Solution Needed On Traveler Program

The U.S Representative for New York’s 23rd Congressional District has talked to President Donald Trump about the Department of Homeland Security blocking the Trusted Traveler Program in New York state.

On Tuesday, Tom Reed, R-Corning, discussed how he’s had conversations with the president; leaders on both sides of the political aisle in the state; Buffalo Mayor Byron Brown and Erie County Executive Mark Poloncarz; and the head of the U.S. Department of Homeland Security about its decision to block New Yorkers from the Trusted Traveler Programs following the Green Light Law going into effect in December.

DHS’s decision is a response to a state law allowing any person over the age of 16 to apply for a driver’s license regardless of U.S. citizenship status. Part of that law also prohibited the state’s Department of Motor Vehicles from giving records to federal immigration agents.

On Thursday, DHS officials announced it would no longer allow New Yorkers to enroll in the Trusted Traveler Program, which is a certain federal programs that makes it easier for people traveling internationally to get through border security.

“It’s no secret I have great concern over the Green Light Law,” he said.

Reed did say that New York isn’t the only state, 15 states altogether, that has adopted a law allowing illegal immigrants to apply for a driver’s license. However, he said New York went further than all other states by banning the sharing of motor vehicle records information with immigration agents.

“We’re the only state in the union … restricting information to border agents,” he said.

Reed said he will continue working with lawmakers on both sides of the aisle to find a solution. He said Gov. Andrew Cuomo is using the Green Light Law to “play politics,” by embracing a far-left “extreme” point of view that is putting people’s lives at risk.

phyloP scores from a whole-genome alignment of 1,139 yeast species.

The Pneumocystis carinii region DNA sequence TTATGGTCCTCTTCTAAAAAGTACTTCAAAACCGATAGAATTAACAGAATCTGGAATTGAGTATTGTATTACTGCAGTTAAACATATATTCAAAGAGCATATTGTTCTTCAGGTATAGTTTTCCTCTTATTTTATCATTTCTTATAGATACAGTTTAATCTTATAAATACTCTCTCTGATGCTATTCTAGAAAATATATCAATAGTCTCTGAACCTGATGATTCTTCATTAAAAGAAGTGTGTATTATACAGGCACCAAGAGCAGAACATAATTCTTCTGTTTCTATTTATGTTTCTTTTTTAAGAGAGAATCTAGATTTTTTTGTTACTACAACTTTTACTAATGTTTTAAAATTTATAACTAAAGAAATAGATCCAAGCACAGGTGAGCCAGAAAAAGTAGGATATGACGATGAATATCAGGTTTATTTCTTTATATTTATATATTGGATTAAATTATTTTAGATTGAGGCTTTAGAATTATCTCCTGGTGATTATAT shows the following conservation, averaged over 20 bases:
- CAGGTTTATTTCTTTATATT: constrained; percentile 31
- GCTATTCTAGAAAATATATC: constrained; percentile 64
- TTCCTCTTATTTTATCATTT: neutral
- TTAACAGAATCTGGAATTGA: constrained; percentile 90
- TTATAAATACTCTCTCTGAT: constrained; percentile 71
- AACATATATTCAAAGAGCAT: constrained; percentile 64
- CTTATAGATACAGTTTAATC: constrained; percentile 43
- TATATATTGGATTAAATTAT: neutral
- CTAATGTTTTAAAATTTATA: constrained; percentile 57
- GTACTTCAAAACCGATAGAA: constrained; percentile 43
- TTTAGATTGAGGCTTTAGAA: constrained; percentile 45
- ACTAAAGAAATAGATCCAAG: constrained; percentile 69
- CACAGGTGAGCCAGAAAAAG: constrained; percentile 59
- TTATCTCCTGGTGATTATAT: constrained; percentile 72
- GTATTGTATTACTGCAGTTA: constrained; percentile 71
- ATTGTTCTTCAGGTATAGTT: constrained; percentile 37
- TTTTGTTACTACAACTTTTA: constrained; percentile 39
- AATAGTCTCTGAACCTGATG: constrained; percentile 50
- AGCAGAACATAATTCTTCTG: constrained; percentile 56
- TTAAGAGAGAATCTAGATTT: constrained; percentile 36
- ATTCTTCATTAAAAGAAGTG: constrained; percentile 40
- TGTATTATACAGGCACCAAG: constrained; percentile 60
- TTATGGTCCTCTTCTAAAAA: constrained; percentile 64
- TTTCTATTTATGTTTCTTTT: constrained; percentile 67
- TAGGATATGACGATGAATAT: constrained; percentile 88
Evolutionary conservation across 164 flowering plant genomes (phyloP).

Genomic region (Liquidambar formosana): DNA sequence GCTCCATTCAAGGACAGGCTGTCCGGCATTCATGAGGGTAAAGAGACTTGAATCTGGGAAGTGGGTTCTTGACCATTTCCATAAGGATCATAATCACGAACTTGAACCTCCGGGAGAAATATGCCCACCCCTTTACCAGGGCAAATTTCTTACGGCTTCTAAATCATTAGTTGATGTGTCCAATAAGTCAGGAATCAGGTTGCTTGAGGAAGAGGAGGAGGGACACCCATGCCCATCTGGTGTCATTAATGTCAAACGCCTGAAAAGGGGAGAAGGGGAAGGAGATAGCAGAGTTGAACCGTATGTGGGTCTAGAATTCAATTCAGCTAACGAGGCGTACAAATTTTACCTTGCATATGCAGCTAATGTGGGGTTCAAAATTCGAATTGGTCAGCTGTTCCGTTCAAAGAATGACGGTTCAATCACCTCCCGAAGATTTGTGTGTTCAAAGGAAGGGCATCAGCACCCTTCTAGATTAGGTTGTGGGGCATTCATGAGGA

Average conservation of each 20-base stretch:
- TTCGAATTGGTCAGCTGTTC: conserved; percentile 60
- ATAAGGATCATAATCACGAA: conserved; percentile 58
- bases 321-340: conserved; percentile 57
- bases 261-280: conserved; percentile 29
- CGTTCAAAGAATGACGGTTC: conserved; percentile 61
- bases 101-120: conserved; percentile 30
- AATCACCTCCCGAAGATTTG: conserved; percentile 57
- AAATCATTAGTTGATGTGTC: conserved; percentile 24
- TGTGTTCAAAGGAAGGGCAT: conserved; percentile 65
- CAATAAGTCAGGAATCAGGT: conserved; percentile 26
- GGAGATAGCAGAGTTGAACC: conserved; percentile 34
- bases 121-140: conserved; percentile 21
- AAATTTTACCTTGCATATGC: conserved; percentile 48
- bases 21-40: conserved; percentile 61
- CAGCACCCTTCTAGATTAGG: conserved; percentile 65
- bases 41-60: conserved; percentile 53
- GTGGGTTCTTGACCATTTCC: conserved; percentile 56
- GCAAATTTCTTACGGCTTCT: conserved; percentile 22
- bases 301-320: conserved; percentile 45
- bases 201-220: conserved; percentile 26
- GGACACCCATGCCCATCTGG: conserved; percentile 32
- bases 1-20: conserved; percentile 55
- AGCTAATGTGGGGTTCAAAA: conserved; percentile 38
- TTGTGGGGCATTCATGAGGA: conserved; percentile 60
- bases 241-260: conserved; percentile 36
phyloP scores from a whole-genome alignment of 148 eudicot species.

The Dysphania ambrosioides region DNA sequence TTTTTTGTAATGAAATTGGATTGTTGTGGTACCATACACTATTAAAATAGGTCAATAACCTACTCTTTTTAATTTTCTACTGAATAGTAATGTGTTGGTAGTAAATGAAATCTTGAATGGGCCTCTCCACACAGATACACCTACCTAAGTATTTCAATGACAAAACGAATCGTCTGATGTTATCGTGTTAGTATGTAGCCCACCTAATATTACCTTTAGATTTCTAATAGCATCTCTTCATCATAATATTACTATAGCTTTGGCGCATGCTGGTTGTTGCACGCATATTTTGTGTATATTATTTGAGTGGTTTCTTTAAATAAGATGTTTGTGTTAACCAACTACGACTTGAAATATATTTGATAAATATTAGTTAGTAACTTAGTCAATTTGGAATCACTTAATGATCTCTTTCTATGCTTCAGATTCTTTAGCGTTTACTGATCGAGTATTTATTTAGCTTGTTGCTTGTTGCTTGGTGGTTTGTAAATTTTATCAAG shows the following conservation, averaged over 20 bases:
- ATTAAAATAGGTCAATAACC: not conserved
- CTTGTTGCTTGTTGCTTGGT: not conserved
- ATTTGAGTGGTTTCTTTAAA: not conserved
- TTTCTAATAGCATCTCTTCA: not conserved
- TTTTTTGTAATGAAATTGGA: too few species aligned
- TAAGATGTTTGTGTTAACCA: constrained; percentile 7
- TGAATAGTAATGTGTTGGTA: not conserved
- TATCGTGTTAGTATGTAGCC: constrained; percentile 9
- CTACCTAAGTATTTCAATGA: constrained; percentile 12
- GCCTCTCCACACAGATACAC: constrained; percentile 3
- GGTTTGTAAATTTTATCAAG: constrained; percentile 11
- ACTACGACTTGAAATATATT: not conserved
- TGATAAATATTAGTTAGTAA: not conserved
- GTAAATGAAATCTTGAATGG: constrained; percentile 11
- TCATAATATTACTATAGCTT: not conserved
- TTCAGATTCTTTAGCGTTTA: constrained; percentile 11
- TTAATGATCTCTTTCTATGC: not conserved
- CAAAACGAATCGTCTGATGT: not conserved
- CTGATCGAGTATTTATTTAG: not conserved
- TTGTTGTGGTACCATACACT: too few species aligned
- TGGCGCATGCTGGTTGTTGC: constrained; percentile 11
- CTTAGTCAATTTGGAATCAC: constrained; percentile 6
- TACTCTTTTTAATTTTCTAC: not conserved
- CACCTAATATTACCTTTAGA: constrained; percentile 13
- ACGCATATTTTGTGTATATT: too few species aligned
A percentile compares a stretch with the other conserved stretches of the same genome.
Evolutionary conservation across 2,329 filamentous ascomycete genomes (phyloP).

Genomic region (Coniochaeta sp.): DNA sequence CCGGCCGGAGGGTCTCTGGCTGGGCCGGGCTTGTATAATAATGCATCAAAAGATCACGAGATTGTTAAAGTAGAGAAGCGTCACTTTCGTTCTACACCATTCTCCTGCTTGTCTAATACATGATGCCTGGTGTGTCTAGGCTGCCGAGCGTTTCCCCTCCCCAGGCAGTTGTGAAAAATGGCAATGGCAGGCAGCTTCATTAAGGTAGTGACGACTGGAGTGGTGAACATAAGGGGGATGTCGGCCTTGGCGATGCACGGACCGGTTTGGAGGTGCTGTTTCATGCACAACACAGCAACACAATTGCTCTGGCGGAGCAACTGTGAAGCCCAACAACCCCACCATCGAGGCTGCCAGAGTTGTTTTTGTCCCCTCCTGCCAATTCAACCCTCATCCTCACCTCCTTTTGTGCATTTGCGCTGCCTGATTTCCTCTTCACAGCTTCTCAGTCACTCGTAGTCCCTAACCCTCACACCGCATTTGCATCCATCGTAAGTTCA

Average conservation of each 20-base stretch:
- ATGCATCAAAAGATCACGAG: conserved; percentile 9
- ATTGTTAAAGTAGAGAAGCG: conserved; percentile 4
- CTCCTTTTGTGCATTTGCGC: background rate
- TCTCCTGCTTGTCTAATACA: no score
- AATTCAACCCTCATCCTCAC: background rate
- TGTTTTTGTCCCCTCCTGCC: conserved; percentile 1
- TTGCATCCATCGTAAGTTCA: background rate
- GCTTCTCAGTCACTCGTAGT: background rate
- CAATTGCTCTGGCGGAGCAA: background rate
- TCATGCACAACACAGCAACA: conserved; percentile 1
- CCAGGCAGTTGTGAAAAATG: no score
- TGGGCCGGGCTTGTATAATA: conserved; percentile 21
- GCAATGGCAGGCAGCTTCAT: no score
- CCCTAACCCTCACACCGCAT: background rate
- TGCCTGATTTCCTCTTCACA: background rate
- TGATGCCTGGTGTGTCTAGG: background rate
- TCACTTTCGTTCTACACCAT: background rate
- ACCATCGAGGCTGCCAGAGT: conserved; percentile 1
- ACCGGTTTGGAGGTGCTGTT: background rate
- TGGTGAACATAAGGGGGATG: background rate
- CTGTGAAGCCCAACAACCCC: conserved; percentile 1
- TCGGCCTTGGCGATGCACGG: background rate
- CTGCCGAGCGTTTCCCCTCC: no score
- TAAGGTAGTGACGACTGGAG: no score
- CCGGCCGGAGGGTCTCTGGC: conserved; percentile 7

“This is about doing what is right to protect Americans,” Reed said.

In other business, Reed also discussed the House of Representatives approving the US. Postal Service Fairness Act last week. He said the bipartisan bill was able to be fast-tracked to the floor of the House for a vote because the legislation had 290 co-sponsors. Last year, the Problem Solvers Caucus, of which Reed is co-chair, sponsored a new law that allows a bill to circumvent the Speaker of the House’s office to be voted on if there are 290 co-sponsors.

The goal of the U.S. Postal Service Fairness Act — which still has to be approved in the U.S. Senate — is to ease fiscal pressure on the postal service by removing a requirement Congress imposed more than a decade ago forcing the agency to prefund retiree health-care costs.

The legislative reform doesn’t erase the agency’s long-term obligations to its retired employees, but it allows the costs to be funded on a “pay-as-you-go” basis instead of by making regular significant contributions to a separate fund.

“It was an undue burden that needed to be alleviated,” Reed said.


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